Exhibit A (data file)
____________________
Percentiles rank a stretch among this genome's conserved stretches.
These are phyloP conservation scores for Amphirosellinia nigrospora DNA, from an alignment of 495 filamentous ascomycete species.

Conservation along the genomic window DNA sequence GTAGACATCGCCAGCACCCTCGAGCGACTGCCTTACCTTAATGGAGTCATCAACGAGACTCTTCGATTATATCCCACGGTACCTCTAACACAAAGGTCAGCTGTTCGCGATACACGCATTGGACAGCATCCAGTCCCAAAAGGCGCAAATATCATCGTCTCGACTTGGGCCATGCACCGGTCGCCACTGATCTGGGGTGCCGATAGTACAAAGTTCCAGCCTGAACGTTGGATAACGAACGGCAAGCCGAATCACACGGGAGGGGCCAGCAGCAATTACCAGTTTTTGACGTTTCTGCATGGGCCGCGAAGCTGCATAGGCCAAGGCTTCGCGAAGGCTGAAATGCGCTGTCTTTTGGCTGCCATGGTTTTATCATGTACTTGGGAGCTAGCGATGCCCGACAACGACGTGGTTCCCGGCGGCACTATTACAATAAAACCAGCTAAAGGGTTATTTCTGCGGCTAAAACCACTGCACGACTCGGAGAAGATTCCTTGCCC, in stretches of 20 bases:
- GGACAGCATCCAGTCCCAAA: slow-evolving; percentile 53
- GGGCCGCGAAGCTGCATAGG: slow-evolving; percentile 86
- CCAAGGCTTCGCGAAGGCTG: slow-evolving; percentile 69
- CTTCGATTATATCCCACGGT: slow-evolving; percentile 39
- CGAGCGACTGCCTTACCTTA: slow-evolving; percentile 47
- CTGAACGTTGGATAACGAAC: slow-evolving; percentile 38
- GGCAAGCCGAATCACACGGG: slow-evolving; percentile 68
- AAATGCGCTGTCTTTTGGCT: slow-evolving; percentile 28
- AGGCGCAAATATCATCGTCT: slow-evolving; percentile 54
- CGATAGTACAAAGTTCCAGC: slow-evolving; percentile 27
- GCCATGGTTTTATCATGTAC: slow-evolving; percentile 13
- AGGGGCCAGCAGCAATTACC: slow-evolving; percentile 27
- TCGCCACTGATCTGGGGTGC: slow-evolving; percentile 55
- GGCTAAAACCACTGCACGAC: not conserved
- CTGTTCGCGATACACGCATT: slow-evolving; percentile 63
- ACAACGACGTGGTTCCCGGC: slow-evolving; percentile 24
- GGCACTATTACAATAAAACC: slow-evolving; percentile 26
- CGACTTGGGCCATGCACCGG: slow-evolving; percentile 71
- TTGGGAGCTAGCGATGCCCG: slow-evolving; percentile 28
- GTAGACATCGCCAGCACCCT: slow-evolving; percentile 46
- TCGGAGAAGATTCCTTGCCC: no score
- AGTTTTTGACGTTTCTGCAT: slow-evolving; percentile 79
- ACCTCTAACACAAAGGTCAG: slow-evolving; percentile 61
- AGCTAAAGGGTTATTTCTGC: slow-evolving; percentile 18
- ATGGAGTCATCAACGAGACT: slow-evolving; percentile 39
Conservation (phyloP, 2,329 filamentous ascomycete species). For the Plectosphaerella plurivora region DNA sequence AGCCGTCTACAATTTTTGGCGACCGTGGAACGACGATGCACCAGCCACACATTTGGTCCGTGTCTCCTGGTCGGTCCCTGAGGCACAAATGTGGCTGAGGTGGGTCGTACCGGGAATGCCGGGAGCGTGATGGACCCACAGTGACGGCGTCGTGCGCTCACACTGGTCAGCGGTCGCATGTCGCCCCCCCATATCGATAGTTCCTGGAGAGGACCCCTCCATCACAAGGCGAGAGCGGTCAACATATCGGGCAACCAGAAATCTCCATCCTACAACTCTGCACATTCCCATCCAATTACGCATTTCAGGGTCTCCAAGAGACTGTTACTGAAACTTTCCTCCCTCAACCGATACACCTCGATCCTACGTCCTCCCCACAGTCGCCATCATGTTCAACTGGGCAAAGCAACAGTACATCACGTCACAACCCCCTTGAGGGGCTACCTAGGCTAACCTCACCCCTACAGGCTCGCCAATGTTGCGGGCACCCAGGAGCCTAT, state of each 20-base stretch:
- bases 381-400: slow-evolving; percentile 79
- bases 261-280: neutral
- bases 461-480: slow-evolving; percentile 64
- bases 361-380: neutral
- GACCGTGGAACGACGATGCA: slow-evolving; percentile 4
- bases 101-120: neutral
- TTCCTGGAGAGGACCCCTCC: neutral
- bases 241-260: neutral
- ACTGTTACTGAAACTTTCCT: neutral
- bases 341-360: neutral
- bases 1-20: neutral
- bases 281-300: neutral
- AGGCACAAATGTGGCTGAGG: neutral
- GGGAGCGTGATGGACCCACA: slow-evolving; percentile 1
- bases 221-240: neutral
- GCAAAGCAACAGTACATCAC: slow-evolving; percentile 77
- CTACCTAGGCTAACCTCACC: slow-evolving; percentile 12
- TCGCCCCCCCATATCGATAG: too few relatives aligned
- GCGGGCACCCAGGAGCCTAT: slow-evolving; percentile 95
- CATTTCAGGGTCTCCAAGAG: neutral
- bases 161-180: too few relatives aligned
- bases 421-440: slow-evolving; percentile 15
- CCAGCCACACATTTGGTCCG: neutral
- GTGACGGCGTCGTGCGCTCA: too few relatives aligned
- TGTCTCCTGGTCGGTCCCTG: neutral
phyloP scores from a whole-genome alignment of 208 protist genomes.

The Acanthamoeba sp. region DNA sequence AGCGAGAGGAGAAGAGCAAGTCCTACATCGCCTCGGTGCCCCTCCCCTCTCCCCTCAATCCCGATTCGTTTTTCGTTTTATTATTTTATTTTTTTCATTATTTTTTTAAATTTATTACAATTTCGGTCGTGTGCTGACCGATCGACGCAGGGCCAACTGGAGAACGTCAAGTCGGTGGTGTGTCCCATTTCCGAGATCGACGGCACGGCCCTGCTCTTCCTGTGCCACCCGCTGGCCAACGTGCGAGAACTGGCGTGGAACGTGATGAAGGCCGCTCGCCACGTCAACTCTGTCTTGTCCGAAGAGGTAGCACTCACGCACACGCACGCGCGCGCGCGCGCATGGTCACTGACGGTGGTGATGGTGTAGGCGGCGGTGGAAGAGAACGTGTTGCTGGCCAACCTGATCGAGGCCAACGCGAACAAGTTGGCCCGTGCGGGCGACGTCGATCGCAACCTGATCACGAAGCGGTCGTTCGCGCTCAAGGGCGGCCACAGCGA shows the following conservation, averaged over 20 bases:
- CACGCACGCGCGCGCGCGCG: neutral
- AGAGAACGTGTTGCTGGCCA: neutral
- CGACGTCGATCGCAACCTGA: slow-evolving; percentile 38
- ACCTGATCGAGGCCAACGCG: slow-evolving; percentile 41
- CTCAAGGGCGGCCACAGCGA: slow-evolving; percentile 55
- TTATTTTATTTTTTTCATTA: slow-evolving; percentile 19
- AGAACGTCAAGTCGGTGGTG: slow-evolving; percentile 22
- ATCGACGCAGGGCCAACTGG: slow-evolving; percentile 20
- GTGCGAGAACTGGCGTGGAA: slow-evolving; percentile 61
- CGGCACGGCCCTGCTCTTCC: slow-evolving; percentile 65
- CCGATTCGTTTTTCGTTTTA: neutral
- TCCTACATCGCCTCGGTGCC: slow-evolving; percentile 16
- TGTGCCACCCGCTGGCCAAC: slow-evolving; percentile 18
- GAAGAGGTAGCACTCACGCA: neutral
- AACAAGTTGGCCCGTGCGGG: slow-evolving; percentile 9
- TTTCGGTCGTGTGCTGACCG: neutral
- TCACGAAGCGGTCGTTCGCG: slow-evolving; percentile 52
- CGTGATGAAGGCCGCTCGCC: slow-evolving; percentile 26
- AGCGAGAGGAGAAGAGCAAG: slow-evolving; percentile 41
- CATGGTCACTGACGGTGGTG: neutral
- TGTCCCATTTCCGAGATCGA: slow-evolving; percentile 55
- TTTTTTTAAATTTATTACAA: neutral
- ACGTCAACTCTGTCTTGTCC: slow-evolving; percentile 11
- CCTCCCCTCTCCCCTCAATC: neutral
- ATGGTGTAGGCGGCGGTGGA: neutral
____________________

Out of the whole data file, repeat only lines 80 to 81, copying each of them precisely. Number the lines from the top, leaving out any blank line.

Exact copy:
- CCTCCCCTCTCCCCTCAATC: neutral
- ATGGTGTAGGCGGCGGTGGA: neutral